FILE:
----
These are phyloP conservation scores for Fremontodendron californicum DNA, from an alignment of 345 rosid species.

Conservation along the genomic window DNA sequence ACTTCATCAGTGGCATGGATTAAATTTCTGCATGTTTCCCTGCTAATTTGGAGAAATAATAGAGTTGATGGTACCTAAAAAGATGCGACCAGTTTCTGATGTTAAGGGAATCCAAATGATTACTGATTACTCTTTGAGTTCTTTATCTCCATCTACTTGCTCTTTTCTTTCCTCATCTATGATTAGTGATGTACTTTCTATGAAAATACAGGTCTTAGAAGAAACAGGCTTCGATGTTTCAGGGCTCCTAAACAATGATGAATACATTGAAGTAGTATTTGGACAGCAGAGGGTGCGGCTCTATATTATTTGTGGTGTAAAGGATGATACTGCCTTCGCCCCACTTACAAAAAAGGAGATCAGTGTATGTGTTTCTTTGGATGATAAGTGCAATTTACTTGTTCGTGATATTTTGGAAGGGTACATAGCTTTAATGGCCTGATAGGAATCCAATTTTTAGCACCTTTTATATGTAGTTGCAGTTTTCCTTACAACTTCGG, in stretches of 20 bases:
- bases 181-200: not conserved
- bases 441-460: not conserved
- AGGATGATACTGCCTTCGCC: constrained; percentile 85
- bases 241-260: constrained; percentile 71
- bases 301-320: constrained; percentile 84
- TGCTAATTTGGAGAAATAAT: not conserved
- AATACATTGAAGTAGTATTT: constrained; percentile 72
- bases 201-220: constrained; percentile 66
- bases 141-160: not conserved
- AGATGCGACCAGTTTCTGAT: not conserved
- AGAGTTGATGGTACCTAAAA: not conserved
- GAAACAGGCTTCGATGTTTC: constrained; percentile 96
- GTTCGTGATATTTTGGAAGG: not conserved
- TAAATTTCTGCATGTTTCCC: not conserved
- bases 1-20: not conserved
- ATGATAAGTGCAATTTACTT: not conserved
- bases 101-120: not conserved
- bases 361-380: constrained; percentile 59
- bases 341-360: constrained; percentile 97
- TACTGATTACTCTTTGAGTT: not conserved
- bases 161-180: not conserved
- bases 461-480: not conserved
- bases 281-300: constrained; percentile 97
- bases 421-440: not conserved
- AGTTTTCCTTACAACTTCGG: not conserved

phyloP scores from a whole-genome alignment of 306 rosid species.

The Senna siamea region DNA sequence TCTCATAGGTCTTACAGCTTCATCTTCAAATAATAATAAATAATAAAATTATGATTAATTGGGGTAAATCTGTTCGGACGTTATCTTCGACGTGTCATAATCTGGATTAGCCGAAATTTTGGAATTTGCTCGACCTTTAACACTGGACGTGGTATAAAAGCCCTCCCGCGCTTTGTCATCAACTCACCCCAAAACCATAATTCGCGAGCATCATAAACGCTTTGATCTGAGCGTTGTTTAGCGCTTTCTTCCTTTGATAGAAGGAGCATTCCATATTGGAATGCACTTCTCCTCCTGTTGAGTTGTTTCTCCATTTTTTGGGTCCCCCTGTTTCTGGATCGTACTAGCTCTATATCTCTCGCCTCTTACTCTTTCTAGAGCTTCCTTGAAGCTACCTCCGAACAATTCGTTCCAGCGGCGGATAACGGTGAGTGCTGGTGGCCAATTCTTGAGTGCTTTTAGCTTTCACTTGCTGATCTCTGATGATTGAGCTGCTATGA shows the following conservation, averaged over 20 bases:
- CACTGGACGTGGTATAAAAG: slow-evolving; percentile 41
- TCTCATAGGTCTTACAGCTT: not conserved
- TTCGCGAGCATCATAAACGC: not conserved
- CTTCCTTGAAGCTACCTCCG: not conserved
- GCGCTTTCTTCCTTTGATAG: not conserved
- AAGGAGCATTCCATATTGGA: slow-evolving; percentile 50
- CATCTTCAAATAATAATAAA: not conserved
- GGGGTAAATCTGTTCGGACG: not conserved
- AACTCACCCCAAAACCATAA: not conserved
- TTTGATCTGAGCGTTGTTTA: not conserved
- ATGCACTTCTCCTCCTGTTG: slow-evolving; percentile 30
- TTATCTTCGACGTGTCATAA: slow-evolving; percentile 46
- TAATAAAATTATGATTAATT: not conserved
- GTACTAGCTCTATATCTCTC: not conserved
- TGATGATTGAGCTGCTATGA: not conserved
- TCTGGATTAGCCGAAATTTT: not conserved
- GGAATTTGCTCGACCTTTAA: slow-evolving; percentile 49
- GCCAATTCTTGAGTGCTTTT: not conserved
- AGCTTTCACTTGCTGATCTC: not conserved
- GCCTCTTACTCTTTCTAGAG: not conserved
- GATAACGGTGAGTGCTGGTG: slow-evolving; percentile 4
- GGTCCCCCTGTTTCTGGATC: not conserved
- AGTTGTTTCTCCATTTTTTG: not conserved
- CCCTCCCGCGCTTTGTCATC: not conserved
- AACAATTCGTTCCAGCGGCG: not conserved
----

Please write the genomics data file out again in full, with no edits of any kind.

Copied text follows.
These are phyloP conservation scores for Fremontodendron californicum DNA, from an alignment of 345 rosid species.

Conservation along the genomic window DNA sequence ACTTCATCAGTGGCATGGATTAAATTTCTGCATGTTTCCCTGCTAATTTGGAGAAATAATAGAGTTGATGGTACCTAAAAAGATGCGACCAGTTTCTGATGTTAAGGGAATCCAAATGATTACTGATTACTCTTTGAGTTCTTTATCTCCATCTACTTGCTCTTTTCTTTCCTCATCTATGATTAGTGATGTACTTTCTATGAAAATACAGGTCTTAGAAGAAACAGGCTTCGATGTTTCAGGGCTCCTAAACAATGATGAATACATTGAAGTAGTATTTGGACAGCAGAGGGTGCGGCTCTATATTATTTGTGGTGTAAAGGATGATACTGCCTTCGCCCCACTTACAAAAAAGGAGATCAGTGTATGTGTTTCTTTGGATGATAAGTGCAATTTACTTGTTCGTGATATTTTGGAAGGGTACATAGCTTTAATGGCCTGATAGGAATCCAATTTTTAGCACCTTTTATATGTAGTTGCAGTTTTCCTTACAACTTCGG, in stretches of 20 bases:
- bases 181-200: not conserved
- bases 441-460: not conserved
- AGGATGATACTGCCTTCGCC: constrained; percentile 85
- bases 241-260: constrained; percentile 71
- bases 301-320: constrained; percentile 84
- TGCTAATTTGGAGAAATAAT: not conserved
- AATACATTGAAGTAGTATTT: constrained; percentile 72
- bases 201-220: constrained; percentile 66
- bases 141-160: not conserved
- AGATGCGACCAGTTTCTGAT: not conserved
- AGAGTTGATGGTACCTAAAA: not conserved
- GAAACAGGCTTCGATGTTTC: constrained; percentile 96
- GTTCGTGATATTTTGGAAGG: not conserved
- TAAATTTCTGCATGTTTCCC: not conserved
- bases 1-20: not conserved
- ATGATAAGTGCAATTTACTT: not conserved
- bases 101-120: not conserved
- bases 361-380: constrained; percentile 59
- bases 341-360: constrained; percentile 97
- TACTGATTACTCTTTGAGTT: not conserved
- bases 161-180: not conserved
- bases 461-480: not conserved
- bases 281-300: constrained; percentile 97
- bases 421-440: not conserved
- AGTTTTCCTTACAACTTCGG: not conserved

phyloP scores from a whole-genome alignment of 306 rosid species.

The Senna siamea region DNA sequence TCTCATAGGTCTTACAGCTTCATCTTCAAATAATAATAAATAATAAAATTATGATTAATTGGGGTAAATCTGTTCGGACGTTATCTTCGACGTGTCATAATCTGGATTAGCCGAAATTTTGGAATTTGCTCGACCTTTAACACTGGACGTGGTATAAAAGCCCTCCCGCGCTTTGTCATCAACTCACCCCAAAACCATAATTCGCGAGCATCATAAACGCTTTGATCTGAGCGTTGTTTAGCGCTTTCTTCCTTTGATAGAAGGAGCATTCCATATTGGAATGCACTTCTCCTCCTGTTGAGTTGTTTCTCCATTTTTTGGGTCCCCCTGTTTCTGGATCGTACTAGCTCTATATCTCTCGCCTCTTACTCTTTCTAGAGCTTCCTTGAAGCTACCTCCGAACAATTCGTTCCAGCGGCGGATAACGGTGAGTGCTGGTGGCCAATTCTTGAGTGCTTTTAGCTTTCACTTGCTGATCTCTGATGATTGAGCTGCTATGA shows the following conservation, averaged over 20 bases:
- CACTGGACGTGGTATAAAAG: slow-evolving; percentile 41
- TCTCATAGGTCTTACAGCTT: not conserved
- TTCGCGAGCATCATAAACGC: not conserved
- CTTCCTTGAAGCTACCTCCG: not conserved
- GCGCTTTCTTCCTTTGATAG: not conserved
- AAGGAGCATTCCATATTGGA: slow-evolving; percentile 50
- CATCTTCAAATAATAATAAA: not conserved
- GGGGTAAATCTGTTCGGACG: not conserved
- AACTCACCCCAAAACCATAA: not conserved
- TTTGATCTGAGCGTTGTTTA: not conserved
- ATGCACTTCTCCTCCTGTTG: slow-evolving; percentile 30
- TTATCTTCGACGTGTCATAA: slow-evolving; percentile 46
- TAATAAAATTATGATTAATT: not conserved
- GTACTAGCTCTATATCTCTC: not conserved
- TGATGATTGAGCTGCTATGA: not conserved
- TCTGGATTAGCCGAAATTTT: not conserved
- GGAATTTGCTCGACCTTTAA: slow-evolving; percentile 49
- GCCAATTCTTGAGTGCTTTT: not conserved
- AGCTTTCACTTGCTGATCTC: not conserved
- GCCTCTTACTCTTTCTAGAG: not conserved
- GATAACGGTGAGTGCTGGTG: slow-evolving; percentile 4
- GGTCCCCCTGTTTCTGGATC: not conserved
- AGTTGTTTCTCCATTTTTTG: not conserved
- CCCTCCCGCGCTTTGTCATC: not conserved
- AACAATTCGTTCCAGCGGCG: not conserved